You Can Take My Car But You Can’t Take My UFO

If you’re going to make an actual film about repo men, this is how you do it.

Alex Cox injected just enough intrigue, weirdness and fun into his film about Otto (Emilio Estevez) – a anarchist-type punk that’s completely run out of the little luck he had to begin with. When Bud (Harry Dean Stanton) recruits him to his team of other repo men named after beers he’s introduced to a world of weirdness that begins and ends with aliens.

Cox made his debut with Repo Man. Normally I would talk more about the director’s career at this point, but seeing how this is the only film of his I’ve actually seen, I can’t. I do have my eye on Sid and Nancy and Walker though.

I think what’s best on display from Cox, who also wrote the film’s screenplay, is his contained madness. This is one weird film to think up. And that’s not because it’s the weirdest movie out there. It’s because it walks this line where the weird, a man delivering alien remains in the back of a car, meets an everyday norm, where Otto and Bud sit around repossessing cars for a few bucks. It gravitates around the strangeness of normalcy and the normalcy of strangeness. It’s never fully weird or fully straight faced.

I now like to think that with Otto and Bud we’re given one of the more fun mentor/mentee relationships. Stanton is a screen legend in my mind and like always, he naturally gives Bud the possession of his known rugged, don’t take no shit traits. Estevez is not a legend, but it being 1984, he pulls off the stupid punk phase of Otto’s life with a nice touch. The two together, as Otto learns about the business from Bud, are fun to watch get a long and then not get along. It’s a messy marriage for these two partners.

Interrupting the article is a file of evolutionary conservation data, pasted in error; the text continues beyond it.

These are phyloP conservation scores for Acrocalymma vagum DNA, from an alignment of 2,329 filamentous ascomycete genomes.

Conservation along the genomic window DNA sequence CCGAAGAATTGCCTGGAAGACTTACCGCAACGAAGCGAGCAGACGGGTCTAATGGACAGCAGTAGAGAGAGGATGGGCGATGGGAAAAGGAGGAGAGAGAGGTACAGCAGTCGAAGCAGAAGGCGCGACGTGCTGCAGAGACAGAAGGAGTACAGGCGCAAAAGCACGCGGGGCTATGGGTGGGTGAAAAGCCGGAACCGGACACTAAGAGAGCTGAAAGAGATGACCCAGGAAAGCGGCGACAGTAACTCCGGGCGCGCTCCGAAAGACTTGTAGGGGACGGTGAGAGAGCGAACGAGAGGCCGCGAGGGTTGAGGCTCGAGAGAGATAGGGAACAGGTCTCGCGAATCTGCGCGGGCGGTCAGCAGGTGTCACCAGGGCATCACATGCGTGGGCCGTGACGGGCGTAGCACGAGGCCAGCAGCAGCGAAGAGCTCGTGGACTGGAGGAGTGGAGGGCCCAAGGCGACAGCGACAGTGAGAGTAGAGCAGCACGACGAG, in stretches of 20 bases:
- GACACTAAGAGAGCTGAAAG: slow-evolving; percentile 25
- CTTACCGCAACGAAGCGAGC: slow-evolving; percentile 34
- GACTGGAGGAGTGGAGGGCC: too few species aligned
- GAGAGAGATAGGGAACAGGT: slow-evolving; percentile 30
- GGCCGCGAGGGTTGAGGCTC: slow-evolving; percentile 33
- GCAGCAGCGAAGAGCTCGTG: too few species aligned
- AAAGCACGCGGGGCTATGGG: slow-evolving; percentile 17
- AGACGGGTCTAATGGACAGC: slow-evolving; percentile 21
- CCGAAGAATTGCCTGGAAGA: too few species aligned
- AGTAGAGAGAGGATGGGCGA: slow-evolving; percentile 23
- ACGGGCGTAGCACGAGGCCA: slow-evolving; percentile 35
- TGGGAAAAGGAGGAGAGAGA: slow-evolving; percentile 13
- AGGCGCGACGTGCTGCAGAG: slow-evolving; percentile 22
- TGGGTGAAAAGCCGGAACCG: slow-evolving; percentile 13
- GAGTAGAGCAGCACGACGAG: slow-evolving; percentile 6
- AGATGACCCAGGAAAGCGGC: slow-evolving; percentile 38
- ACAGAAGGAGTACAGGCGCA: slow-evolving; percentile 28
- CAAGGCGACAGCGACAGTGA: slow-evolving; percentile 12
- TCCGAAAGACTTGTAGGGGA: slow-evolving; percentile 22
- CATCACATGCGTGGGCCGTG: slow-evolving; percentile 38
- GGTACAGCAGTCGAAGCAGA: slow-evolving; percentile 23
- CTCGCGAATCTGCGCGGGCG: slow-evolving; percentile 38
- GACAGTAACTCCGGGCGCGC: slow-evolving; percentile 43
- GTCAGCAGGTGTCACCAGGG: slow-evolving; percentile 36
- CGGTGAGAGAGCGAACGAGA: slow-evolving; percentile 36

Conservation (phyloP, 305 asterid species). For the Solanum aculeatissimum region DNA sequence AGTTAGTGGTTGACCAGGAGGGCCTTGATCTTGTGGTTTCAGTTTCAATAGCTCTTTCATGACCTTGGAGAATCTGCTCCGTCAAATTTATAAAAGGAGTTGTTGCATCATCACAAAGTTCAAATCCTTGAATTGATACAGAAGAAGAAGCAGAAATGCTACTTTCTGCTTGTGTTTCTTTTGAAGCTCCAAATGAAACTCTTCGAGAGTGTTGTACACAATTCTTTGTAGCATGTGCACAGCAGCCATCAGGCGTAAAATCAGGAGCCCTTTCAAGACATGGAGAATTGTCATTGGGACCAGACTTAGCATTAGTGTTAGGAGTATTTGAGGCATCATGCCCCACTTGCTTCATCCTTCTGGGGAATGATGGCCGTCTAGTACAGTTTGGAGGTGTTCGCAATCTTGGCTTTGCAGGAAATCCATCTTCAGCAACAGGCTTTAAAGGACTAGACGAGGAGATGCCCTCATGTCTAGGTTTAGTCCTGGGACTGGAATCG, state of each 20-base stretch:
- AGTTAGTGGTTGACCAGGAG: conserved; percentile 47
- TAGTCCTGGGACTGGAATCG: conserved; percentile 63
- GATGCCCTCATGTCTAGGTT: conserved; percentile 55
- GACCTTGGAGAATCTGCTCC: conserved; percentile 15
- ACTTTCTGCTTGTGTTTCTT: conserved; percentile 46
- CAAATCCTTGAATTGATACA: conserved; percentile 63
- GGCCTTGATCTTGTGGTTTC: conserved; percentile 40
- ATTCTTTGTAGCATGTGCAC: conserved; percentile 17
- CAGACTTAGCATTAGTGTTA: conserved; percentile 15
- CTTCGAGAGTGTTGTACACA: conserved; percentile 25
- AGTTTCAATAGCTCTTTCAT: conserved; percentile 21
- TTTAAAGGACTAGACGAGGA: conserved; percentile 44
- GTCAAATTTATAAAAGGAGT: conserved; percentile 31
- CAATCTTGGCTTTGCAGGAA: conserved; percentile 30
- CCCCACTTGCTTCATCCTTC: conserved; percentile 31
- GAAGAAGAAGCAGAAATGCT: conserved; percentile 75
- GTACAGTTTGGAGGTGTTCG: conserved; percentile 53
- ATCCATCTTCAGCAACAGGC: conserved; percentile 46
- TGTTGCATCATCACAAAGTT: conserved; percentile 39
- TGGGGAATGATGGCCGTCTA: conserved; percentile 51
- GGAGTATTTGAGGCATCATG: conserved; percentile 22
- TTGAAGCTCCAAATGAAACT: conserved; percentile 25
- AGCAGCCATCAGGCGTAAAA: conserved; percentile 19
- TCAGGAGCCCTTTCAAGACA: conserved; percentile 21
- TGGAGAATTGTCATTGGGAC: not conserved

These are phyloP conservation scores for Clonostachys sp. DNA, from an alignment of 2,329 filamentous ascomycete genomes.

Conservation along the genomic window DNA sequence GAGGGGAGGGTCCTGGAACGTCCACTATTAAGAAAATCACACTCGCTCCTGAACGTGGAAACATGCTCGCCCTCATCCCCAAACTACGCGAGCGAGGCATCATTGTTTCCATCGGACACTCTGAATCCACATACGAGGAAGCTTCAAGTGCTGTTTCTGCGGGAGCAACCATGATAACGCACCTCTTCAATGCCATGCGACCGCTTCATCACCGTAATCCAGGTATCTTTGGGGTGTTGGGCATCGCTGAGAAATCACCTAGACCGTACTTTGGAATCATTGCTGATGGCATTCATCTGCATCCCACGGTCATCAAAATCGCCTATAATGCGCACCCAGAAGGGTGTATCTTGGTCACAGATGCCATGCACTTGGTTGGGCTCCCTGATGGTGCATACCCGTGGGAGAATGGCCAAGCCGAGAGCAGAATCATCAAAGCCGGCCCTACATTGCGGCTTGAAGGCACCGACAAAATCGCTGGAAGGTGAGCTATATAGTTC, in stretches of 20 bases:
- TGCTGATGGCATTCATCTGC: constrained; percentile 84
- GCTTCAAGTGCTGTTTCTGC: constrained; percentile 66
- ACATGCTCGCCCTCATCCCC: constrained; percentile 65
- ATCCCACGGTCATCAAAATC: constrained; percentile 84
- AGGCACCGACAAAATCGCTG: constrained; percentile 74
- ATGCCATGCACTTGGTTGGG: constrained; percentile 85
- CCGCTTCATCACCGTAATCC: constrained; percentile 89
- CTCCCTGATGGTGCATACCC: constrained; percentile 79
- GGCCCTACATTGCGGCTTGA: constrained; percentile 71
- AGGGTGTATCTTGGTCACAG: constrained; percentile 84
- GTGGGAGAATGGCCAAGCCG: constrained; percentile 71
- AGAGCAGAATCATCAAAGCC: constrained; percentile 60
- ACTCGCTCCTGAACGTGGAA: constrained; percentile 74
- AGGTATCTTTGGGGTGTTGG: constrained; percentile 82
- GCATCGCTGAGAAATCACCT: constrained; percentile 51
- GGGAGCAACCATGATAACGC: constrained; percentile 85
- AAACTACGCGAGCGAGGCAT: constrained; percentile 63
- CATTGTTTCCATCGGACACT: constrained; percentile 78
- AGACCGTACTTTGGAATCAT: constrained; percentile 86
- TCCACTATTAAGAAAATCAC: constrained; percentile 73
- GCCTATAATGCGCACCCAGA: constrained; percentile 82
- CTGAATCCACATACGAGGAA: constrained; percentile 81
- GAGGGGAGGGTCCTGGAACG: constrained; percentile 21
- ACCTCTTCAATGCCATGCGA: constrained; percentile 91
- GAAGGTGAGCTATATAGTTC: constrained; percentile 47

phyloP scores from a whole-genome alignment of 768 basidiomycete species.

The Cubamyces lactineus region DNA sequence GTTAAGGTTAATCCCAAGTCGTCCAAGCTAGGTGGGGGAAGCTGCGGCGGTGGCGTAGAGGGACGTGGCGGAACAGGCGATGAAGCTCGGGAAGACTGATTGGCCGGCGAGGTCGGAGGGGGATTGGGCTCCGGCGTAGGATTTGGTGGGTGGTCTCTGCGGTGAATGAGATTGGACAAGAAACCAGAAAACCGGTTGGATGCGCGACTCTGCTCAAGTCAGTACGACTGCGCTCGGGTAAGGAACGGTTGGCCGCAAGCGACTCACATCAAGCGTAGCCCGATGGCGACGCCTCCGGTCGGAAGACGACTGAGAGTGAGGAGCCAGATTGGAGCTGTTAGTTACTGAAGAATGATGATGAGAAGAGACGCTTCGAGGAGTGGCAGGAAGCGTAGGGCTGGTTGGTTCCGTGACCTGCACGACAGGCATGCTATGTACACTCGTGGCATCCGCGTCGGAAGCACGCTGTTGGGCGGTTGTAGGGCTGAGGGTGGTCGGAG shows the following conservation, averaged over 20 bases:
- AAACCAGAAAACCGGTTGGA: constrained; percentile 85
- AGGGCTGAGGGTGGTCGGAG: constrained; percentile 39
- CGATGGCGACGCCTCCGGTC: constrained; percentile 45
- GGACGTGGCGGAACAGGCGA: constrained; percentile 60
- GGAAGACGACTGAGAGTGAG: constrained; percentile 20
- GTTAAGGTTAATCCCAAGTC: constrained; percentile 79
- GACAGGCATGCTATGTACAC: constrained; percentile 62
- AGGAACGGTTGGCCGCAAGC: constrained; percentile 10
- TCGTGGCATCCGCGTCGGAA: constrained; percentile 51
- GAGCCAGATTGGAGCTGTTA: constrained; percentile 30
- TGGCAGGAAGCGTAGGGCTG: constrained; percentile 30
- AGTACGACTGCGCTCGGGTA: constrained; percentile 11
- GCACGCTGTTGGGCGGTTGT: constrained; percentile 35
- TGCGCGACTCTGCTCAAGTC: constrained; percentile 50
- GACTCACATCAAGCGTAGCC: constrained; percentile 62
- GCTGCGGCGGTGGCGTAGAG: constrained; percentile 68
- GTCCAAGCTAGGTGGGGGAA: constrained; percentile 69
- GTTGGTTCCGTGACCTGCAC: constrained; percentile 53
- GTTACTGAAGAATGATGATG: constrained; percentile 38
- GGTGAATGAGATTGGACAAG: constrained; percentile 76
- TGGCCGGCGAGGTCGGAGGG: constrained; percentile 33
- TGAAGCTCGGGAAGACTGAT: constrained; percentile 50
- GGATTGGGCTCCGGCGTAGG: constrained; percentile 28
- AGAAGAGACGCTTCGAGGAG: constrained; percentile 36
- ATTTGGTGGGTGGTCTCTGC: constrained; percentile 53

We can’t forget about Tracey Walter’s legendary cultish performance as Miller, the junkyard prophet. He’s like this supremely burnt out hippy who landed in a junkyard on the coattails of an alien spaceship. His prophecy is enlightening, his point of view is fresh and is statements are weird. He is Cox’s most wonderful character in the entire film and the director knows it.

Cox’s film is also nothing more than a societal statement. It’s clear as daylight and begins with his resistance to use any specific brand products in the film. He did everything he could to make that obvious. Beer cans just say ‘beer’ and food packages just say ‘food.’ The theme, which is present inside a very mindful film the possesses a number of characters that are against the system (anarchists, criminals, activists and so on), is Cox punishing mental material for you to think about as you watch guys get disintegrated because they opened up a trunk that has an alien in it.

Repo Man‘s success as a funny science fiction film blended with other genres is about as unlikely as its concept. We get the weird, we get the themes, we get the message. It all exists inside Cox’s mind and is the number one reason why I want to keep pushing through his films. Well, except for Repo Chick. Right?

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